Prime Minister Benjamin Netanyahu met secretly a year ago with the leaders of Egypt and Jordan in a failed attempt by the Obama administration to convene a wider regional summit on Israeli-Palestinian peace, Israel's Haaretz said on Sunday.
At the White House on Wednesday, Netanyahu again raised the possibility of what he described as a "regional approach" to Israeli-Palestinian peace at a news conference with US President Donald Trump, who appeared to embrace the idea.
Citing unidentified senior officials in former US President Barack Obama's administration, Haaretz said Netanyahu, Egyptian President Abdel Fattah al-Sisi, Jordan's King Abdullah and US Secretary of State John Kerry convened on February 21, 2016 in the Jordanian Red Sea resort of Aqaba.
But the initiative to involve other Arab states in the pursuit of peace with the Palestinians ultimately fizzled, the newspaper said, after Netanyahu withdrew his initial support, pointing to opposition within his right-wing government.
Palestinian President Mahmoud Abbas did not attend the Aqaba meeting but was updated by Kerry, Haaretz said.
At a meeting with ministers from his Likud party, Netanyahu acknowledged the meeting took place, though he said it was his own initiative to try and bring about a regional summit, according to a cabinet member present, who declined to be identified.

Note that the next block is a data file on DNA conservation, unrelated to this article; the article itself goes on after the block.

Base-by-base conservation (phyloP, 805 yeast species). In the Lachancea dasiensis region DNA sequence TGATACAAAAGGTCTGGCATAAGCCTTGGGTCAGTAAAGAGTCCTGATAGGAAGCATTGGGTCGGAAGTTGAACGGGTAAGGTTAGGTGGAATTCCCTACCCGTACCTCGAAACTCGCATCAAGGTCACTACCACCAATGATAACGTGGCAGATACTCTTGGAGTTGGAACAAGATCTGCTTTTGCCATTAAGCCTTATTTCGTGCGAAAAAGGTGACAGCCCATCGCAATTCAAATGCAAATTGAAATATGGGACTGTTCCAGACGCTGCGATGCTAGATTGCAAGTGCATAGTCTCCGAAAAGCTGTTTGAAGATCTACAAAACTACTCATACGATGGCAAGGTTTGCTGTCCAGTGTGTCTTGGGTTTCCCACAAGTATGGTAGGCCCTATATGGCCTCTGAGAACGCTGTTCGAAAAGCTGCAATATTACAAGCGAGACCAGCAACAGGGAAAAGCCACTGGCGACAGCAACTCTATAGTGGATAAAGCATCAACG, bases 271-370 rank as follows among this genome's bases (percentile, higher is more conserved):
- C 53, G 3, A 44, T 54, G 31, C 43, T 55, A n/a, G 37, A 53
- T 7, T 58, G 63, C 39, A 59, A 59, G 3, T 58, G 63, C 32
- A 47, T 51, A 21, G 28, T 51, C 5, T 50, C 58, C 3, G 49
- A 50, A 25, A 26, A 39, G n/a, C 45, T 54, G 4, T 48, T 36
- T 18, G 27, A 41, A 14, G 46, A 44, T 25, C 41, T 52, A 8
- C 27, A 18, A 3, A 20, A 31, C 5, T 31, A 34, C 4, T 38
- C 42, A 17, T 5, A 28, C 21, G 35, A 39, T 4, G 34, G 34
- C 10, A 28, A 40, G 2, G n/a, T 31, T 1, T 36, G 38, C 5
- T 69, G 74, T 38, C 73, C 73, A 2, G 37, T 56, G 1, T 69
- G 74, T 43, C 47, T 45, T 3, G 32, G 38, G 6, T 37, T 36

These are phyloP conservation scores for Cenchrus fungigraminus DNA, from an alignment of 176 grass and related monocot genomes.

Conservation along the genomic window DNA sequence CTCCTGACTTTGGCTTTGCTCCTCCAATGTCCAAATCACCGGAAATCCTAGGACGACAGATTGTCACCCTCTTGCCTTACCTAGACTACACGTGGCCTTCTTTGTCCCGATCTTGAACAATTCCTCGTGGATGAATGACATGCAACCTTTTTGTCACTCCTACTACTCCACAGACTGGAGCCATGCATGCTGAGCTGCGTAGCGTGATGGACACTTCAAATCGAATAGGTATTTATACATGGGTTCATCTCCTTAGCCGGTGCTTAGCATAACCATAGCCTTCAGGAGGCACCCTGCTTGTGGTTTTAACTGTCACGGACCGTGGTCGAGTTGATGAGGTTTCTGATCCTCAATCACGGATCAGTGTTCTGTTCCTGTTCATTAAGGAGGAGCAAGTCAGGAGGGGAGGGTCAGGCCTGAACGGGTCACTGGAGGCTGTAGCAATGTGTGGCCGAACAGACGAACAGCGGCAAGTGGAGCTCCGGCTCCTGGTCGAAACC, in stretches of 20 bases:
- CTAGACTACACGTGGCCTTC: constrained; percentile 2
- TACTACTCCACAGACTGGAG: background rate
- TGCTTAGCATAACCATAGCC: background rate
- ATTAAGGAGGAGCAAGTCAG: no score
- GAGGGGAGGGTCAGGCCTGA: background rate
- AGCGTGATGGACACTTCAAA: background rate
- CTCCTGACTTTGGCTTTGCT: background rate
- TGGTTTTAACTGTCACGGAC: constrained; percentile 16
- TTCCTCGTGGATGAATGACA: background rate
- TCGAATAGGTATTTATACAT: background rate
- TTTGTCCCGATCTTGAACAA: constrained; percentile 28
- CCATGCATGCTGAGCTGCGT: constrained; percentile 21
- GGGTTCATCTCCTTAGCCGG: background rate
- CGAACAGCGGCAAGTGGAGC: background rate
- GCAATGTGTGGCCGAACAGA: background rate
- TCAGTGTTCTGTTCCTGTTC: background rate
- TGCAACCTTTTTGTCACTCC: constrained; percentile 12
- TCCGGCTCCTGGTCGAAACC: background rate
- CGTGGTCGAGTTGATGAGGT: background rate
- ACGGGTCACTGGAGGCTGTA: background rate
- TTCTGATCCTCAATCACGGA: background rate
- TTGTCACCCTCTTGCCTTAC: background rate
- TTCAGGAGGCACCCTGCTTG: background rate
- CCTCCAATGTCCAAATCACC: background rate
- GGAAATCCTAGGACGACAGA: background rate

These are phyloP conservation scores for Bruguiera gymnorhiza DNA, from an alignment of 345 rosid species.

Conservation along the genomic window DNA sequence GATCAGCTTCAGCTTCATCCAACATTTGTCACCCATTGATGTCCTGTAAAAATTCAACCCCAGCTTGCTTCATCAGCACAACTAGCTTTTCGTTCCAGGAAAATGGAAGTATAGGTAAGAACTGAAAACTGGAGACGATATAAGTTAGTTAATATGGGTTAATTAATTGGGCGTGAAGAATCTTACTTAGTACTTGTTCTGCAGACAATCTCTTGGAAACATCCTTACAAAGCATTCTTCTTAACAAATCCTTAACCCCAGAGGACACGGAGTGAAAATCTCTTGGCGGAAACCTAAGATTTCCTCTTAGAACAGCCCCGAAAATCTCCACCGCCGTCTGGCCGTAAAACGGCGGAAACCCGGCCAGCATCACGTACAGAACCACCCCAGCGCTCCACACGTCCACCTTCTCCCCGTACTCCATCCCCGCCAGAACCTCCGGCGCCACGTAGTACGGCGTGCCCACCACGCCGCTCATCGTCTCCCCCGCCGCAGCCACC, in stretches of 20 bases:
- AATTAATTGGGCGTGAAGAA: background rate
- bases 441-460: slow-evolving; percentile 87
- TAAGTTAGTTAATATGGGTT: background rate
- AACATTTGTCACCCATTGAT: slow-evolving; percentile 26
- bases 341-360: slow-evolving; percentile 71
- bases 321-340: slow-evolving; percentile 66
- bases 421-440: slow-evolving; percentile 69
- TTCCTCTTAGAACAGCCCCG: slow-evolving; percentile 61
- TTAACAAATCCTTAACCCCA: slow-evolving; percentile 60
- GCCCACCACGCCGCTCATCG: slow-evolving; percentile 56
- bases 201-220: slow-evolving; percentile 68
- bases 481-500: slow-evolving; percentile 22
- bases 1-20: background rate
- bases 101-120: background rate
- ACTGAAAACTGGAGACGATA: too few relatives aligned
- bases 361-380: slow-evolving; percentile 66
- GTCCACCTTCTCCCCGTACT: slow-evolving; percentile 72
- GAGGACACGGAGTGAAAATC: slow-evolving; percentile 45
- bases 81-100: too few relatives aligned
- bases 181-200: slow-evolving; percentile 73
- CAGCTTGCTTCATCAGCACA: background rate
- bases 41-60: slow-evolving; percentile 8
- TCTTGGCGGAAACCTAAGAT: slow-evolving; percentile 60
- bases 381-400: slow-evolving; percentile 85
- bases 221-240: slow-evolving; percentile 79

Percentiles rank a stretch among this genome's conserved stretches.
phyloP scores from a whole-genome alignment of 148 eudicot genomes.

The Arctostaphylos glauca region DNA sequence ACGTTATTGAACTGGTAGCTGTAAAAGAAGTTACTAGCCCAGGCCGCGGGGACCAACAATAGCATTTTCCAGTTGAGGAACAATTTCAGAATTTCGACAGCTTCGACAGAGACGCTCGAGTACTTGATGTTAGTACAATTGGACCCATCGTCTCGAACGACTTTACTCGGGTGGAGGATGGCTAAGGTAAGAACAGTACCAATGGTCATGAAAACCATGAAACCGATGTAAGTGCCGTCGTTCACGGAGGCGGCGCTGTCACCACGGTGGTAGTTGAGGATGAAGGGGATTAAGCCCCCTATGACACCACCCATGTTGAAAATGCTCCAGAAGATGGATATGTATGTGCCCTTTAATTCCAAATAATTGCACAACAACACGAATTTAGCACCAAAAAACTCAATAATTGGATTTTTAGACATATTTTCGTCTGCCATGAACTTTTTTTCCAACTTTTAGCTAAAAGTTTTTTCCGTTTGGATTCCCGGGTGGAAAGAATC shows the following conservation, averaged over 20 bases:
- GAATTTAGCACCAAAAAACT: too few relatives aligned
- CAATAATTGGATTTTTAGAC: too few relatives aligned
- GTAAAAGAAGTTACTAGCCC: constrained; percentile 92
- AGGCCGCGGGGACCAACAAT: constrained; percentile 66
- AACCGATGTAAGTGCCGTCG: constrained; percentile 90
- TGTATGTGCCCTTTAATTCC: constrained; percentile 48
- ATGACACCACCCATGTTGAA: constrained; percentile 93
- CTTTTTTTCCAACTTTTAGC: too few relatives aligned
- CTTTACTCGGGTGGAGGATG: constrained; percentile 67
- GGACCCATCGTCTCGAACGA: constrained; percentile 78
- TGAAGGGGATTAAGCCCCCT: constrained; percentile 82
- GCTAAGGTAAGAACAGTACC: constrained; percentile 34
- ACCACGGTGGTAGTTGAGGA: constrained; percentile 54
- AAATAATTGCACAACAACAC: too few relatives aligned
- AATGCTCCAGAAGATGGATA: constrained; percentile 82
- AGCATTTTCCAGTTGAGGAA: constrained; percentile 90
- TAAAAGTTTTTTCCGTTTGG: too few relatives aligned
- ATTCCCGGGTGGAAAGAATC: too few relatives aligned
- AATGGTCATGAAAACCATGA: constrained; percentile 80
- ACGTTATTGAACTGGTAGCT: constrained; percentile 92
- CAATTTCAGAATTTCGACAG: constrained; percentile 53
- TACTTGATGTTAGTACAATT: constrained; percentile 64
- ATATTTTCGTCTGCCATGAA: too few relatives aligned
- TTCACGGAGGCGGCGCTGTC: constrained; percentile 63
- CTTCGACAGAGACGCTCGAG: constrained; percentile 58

A spokesman for Netanyahu declined to comment on the report. No immediate comment was available from Egypt or Jordan.
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Kerry launched his final peacemaking bid after US-backed talks between the two sides collapsed in 2014 over issues that included Israeli settlement-building in the occupied territories and Palestinian refusal to accept Israel's demand to recognise it as a Jewish state.
Prospects for a new peace push appear dim with Netanyahu in a political tight spot at home and under police investigation for alleged abuse of office, which he denies.
Far-right members of Netanyahu's coalition have been emboldened by Trump's suggestion that he was open to new ways to achieve peace that did not necessarily entail creation of a Palestinian state, a benchmark of US policy for decades. Trump said:
I'm looking at two states and one state, and I like the one both parties like
On Thursday, however, US Ambassador to the United Nations Nikki Haley said the United States still supports a two-state solution.
Saudi Foreign Minister Adel Al-Jubeir, speaking at the Munich Security Conference on Sunday, said he believed a Middle East peace push was possible. "My country stands ready together with other Arab countries to work and to see how we can promote that," Al-Jubeir said.
Israeli Defence Minister Avigdor Lieberman, also at the Munich conference, said he supported the creation of a Palestinian state. "The end game is no doubt a two-state solution," Lieberman said, adding a peace accord should be reached within a regional deal.
Asked whether Lieberman would be meeting in Munich with any senior Arab officials, his spokesman declined to comment.
Read: Trump has not killed the two-state solution; it died long ago